The two outer straights are the HOTS.

The center straight is the NEUTRAL

The center round is the GROUND

SO:

Outer straight to outer straight= 240 VAC

Either outer straight to center straight or center round= 120 VAC

Center round to center straight= 0 VAC

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wolfe10   
52 minutes ago, FIVE said:

This thread is one of many reasons why KOA is a last resort.

While I am not a fan of KOA (mostly price related), not sure it is reasonable to condemn a CG franchise because of a wiring issue at one park.

Very interested in the "what was wrong" with the power.

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A multi-meter can show correct voltages but when the system is plug in things can happen that will drop that voltage. So yes, the reading can be good until a load is present.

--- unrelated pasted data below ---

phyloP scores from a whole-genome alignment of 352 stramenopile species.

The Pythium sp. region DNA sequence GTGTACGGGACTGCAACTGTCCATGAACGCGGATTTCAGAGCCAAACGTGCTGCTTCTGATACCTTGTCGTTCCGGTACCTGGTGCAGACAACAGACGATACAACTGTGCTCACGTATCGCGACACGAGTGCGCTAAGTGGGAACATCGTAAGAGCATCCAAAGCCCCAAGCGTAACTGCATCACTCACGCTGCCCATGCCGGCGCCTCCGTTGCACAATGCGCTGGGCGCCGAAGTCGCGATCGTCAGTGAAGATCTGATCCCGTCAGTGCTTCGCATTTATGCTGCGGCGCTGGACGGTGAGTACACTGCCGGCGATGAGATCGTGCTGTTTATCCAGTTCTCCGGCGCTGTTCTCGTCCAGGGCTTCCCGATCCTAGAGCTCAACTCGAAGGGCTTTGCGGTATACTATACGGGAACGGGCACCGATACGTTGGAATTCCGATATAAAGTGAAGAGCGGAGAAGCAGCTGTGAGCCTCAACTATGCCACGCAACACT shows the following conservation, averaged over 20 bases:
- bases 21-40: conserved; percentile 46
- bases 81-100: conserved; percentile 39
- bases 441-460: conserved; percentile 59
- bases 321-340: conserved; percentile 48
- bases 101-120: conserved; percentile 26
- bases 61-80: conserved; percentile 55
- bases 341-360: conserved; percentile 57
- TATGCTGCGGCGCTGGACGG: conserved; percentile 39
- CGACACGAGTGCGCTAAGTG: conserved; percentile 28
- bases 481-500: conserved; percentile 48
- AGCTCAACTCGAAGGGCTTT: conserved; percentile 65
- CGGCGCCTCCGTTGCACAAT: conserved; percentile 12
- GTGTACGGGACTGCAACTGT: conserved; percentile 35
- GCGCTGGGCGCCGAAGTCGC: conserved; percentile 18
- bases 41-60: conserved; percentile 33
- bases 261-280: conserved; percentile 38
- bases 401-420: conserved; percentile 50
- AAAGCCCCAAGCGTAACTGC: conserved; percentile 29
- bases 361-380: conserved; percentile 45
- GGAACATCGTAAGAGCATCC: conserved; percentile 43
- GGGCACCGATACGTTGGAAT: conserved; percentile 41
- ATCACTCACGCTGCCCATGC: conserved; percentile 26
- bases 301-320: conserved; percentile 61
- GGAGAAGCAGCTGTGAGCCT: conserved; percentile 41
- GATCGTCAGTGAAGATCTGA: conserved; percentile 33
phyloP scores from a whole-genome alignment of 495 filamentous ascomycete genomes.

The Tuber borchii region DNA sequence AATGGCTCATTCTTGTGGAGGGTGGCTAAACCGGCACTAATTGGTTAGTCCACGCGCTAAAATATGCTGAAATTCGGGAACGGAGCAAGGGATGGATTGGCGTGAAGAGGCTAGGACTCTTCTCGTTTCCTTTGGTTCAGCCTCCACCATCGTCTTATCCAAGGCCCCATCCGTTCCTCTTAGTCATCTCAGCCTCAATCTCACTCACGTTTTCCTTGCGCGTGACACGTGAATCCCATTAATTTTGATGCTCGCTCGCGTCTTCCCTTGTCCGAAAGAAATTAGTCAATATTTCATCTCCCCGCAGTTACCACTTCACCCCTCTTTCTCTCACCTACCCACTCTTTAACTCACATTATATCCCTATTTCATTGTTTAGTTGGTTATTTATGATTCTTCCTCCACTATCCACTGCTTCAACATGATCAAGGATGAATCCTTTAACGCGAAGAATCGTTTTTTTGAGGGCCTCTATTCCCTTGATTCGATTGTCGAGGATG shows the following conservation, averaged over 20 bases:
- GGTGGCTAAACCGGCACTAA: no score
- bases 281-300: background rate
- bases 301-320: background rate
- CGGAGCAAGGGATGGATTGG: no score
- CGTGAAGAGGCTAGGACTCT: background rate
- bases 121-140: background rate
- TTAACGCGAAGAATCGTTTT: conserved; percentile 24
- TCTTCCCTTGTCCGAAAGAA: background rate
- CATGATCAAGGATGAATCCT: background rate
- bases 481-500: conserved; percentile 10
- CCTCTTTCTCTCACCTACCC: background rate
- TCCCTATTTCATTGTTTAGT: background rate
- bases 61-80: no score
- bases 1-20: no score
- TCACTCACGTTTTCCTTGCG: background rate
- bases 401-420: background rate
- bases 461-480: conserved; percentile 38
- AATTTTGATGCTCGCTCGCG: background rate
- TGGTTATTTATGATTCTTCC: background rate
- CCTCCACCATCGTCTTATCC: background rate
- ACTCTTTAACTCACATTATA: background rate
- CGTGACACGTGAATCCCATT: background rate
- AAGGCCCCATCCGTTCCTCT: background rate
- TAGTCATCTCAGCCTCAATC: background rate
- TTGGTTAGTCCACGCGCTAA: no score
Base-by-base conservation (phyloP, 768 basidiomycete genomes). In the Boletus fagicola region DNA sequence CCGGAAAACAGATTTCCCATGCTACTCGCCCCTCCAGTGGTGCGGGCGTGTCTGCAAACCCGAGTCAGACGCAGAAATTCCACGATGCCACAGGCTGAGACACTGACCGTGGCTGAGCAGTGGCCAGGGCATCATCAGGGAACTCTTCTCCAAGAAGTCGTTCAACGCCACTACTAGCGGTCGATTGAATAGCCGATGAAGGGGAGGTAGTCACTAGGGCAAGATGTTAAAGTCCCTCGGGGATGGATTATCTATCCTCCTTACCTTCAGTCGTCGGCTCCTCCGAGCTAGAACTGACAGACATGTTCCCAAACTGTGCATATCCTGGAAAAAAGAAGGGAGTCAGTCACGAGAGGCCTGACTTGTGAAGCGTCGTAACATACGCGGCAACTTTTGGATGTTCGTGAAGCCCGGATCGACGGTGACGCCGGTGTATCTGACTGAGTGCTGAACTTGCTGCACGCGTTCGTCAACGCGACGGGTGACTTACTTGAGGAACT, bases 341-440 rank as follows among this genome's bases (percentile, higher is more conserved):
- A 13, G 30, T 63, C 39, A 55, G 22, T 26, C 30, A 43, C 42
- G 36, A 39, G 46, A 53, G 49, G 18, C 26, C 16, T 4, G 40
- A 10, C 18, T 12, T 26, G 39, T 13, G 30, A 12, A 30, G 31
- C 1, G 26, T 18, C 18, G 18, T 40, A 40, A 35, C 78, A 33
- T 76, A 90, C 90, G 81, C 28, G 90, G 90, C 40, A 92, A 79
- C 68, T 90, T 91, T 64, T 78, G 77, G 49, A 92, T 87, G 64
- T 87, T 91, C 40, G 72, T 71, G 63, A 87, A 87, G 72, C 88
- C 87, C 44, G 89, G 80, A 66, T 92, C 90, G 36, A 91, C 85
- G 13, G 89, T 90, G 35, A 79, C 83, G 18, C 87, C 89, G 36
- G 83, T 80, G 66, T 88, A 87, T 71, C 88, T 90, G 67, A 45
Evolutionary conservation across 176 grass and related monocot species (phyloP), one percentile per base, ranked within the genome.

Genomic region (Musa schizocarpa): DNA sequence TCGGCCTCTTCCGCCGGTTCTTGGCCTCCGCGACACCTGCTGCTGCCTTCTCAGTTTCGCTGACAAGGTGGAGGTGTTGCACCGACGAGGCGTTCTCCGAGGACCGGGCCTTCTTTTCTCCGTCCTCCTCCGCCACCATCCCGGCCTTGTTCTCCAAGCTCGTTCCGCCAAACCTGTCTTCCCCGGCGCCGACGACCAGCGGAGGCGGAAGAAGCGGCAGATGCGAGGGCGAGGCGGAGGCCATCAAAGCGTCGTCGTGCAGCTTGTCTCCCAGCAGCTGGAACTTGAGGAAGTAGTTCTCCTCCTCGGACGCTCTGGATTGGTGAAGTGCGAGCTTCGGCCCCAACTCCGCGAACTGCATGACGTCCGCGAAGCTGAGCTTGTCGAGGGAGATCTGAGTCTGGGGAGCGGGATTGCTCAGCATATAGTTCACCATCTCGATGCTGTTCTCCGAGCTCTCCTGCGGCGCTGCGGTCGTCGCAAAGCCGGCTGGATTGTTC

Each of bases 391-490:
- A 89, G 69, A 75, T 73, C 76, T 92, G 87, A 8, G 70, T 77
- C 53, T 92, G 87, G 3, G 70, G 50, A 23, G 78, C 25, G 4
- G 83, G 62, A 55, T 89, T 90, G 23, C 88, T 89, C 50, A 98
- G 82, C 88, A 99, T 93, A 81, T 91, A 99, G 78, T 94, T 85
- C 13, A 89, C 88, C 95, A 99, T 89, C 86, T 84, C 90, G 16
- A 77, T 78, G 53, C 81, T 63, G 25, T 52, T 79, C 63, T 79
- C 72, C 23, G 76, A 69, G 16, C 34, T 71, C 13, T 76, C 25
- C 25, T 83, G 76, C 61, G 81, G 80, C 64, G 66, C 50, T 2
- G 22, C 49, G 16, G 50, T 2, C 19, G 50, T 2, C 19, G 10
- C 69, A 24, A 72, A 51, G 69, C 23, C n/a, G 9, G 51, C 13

The surge guard mentioned or the Progressive Industries (PI) surge protector will monitor the electrical system. The PI will shut down if there is a voltage drop or increase and will reset itself when things are back to normal.

The surge guard has protected me several times from faulty pedestals.

p.s., I have stayed at many KOA's and have had no problems. The occasional problem does not represent the entire franchise as Brett pointed out.

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wolfe10   

No question, voltage need to be monitored when loads are applied.  Can be done "automatically" as Wayne posted or we just have a large-display voltmeter that plugs into a regular house-type outlet. 

Depends on whether you want it to be automatically done for you or if you want the responsibility. Be aware that the third option on not checking can be very expensive!